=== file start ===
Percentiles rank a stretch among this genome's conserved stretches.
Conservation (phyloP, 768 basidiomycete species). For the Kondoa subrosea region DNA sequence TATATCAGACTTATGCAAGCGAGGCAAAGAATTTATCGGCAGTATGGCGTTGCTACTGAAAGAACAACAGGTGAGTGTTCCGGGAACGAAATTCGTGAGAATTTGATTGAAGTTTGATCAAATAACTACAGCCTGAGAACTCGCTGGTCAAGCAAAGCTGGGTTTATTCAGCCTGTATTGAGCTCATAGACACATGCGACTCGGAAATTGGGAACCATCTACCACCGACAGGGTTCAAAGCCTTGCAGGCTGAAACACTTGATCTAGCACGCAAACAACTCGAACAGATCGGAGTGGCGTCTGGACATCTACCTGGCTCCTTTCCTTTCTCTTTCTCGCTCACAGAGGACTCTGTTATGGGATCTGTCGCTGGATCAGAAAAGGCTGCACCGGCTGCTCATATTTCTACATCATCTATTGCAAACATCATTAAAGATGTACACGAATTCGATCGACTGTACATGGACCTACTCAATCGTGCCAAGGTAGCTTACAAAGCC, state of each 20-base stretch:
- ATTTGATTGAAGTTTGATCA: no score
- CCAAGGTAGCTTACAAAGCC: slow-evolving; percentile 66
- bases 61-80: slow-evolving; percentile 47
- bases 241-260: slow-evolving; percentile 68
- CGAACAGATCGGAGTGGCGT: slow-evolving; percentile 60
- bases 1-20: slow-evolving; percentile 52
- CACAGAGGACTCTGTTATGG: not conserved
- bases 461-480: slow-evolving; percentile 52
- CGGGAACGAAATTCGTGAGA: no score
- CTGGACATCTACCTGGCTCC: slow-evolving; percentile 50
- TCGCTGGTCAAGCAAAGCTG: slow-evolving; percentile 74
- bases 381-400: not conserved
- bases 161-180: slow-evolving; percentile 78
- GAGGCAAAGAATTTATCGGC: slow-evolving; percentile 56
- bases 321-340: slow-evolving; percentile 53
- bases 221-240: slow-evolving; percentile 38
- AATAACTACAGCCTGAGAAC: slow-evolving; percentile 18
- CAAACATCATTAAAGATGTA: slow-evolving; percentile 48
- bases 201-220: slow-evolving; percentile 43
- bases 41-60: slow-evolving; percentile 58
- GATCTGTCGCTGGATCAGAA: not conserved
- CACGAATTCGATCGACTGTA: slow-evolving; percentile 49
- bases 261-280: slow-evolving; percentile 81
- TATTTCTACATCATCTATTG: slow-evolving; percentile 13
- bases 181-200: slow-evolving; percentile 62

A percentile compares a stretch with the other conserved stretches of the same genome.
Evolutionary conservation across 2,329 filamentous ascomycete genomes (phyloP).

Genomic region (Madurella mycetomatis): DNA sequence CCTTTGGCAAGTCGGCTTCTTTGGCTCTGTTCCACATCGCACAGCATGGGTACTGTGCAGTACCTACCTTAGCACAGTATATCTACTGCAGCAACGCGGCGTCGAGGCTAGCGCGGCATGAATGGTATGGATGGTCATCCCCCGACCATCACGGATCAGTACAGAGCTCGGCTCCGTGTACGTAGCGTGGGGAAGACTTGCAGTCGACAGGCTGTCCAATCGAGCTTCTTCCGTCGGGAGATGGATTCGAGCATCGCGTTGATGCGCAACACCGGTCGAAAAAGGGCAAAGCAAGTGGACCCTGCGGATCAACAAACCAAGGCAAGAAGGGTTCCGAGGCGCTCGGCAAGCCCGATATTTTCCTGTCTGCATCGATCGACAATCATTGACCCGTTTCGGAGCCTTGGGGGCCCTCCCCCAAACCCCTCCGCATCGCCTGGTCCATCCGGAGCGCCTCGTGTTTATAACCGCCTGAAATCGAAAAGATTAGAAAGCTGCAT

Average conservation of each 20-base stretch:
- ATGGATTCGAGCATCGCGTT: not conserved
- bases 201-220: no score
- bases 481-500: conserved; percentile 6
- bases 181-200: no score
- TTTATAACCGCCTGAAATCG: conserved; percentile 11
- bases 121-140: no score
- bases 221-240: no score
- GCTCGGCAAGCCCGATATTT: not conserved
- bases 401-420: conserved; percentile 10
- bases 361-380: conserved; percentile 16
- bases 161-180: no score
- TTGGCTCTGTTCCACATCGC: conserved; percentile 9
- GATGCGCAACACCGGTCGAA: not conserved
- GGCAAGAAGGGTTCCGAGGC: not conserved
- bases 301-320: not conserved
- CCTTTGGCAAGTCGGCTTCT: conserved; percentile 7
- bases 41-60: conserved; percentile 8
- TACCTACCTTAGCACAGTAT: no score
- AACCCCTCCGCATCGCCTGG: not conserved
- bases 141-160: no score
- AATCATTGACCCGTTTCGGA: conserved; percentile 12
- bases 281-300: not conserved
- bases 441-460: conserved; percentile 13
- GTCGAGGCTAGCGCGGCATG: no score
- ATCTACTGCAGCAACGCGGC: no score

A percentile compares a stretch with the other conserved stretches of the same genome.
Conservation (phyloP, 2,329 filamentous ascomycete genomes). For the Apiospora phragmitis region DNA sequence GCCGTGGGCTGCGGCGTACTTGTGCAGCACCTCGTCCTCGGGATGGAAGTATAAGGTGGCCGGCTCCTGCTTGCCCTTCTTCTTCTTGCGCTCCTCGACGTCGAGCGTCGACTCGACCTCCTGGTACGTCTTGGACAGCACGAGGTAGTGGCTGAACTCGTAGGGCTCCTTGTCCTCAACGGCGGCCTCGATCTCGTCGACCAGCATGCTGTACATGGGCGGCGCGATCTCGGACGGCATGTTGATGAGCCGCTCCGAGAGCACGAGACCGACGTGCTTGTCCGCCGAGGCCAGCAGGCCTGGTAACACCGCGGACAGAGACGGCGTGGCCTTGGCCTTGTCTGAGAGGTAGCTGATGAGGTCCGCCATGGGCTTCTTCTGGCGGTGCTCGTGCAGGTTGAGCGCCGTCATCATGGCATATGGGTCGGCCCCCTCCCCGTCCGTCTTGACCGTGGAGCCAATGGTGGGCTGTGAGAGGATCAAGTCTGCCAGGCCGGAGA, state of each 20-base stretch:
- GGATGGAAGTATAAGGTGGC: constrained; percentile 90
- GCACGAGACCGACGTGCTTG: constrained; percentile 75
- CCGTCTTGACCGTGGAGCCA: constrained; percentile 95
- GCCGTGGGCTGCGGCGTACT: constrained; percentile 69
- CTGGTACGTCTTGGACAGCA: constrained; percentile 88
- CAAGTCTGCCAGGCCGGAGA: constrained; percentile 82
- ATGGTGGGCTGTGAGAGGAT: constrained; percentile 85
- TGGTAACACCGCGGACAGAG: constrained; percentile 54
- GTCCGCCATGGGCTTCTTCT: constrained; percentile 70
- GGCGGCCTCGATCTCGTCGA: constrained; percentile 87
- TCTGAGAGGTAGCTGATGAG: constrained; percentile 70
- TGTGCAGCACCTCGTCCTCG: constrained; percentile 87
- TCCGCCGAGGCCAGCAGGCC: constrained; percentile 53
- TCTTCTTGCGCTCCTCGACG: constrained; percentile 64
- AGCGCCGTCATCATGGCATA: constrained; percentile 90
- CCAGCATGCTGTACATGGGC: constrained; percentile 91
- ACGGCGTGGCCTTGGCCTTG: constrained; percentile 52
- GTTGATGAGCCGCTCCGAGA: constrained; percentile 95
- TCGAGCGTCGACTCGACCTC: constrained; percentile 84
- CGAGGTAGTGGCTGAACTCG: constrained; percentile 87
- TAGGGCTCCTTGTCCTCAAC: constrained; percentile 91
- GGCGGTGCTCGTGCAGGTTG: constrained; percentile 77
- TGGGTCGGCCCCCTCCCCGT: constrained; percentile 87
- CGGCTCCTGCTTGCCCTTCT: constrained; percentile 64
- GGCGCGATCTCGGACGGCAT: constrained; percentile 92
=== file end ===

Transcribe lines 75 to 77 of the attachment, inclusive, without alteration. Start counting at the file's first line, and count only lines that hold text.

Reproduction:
- ACGGCGTGGCCTTGGCCTTG: constrained; percentile 52
- GTTGATGAGCCGCTCCGAGA: constrained; percentile 95
- TCGAGCGTCGACTCGACCTC: constrained; percentile 84